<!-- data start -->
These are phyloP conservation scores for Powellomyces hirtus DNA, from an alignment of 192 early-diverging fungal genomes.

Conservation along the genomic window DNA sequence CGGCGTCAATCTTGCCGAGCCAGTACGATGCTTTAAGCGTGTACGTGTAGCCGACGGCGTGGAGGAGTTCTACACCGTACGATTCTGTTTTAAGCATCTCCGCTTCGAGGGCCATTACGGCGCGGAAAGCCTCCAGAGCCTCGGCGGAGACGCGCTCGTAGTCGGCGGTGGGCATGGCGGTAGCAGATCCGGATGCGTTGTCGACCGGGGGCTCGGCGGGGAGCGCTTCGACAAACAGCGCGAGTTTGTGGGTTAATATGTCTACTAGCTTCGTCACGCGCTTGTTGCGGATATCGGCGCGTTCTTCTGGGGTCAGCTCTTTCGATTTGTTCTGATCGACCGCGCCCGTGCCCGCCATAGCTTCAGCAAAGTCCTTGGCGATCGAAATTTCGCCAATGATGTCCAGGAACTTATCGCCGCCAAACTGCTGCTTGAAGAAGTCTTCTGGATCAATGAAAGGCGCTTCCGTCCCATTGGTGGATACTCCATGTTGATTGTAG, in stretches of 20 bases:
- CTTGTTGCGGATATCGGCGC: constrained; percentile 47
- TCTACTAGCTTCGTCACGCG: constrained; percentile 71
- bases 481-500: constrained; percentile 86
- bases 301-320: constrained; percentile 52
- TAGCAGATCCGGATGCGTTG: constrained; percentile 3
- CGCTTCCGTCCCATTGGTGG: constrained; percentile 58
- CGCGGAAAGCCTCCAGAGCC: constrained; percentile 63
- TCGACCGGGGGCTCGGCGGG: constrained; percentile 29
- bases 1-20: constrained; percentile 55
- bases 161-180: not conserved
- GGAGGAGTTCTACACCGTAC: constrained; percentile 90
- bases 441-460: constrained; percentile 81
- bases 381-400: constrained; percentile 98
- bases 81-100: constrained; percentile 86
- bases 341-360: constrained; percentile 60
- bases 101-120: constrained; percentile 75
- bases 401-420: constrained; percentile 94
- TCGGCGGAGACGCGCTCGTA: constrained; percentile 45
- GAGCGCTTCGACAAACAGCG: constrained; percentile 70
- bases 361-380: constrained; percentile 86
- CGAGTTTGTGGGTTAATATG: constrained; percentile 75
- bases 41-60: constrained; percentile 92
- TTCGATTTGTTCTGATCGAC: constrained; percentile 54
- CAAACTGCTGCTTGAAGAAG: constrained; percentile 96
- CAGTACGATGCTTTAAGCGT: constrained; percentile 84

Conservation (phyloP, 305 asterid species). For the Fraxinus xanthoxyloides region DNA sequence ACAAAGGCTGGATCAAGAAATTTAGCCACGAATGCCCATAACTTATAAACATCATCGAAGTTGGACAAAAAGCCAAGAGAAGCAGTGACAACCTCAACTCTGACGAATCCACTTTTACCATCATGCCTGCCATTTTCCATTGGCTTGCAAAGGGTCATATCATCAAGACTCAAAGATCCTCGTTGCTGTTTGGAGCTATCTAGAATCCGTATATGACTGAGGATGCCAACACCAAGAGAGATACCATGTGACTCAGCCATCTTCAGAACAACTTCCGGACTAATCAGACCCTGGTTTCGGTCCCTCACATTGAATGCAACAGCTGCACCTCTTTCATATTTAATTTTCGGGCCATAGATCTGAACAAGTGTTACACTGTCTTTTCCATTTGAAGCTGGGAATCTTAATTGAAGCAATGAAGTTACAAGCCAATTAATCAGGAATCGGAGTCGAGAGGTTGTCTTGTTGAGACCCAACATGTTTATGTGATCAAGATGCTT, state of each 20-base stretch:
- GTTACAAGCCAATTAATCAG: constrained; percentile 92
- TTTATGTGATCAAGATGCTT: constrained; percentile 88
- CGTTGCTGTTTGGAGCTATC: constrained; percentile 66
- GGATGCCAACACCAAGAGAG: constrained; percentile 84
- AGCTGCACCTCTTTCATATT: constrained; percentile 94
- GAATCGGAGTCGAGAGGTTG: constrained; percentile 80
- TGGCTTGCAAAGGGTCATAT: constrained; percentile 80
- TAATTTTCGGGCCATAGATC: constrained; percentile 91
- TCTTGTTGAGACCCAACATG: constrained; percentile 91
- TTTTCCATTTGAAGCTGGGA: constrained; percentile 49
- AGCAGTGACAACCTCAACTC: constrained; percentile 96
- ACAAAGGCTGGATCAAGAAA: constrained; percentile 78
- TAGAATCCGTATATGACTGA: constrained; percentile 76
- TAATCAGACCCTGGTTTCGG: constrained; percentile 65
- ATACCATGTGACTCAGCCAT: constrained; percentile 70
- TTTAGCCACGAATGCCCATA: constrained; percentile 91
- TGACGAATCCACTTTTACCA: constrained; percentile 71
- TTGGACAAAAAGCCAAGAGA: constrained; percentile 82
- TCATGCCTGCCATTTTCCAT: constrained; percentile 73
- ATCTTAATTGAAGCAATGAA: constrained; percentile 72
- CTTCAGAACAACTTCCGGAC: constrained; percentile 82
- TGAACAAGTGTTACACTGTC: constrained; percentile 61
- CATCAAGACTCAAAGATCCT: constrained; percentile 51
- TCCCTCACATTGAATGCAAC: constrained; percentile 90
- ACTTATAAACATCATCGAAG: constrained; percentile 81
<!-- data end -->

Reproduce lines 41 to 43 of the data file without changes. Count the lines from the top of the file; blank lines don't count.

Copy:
- TAGAATCCGTATATGACTGA: constrained; percentile 76
- TAATCAGACCCTGGTTTCGG: constrained; percentile 65
- ATACCATGTGACTCAGCCAT: constrained; percentile 70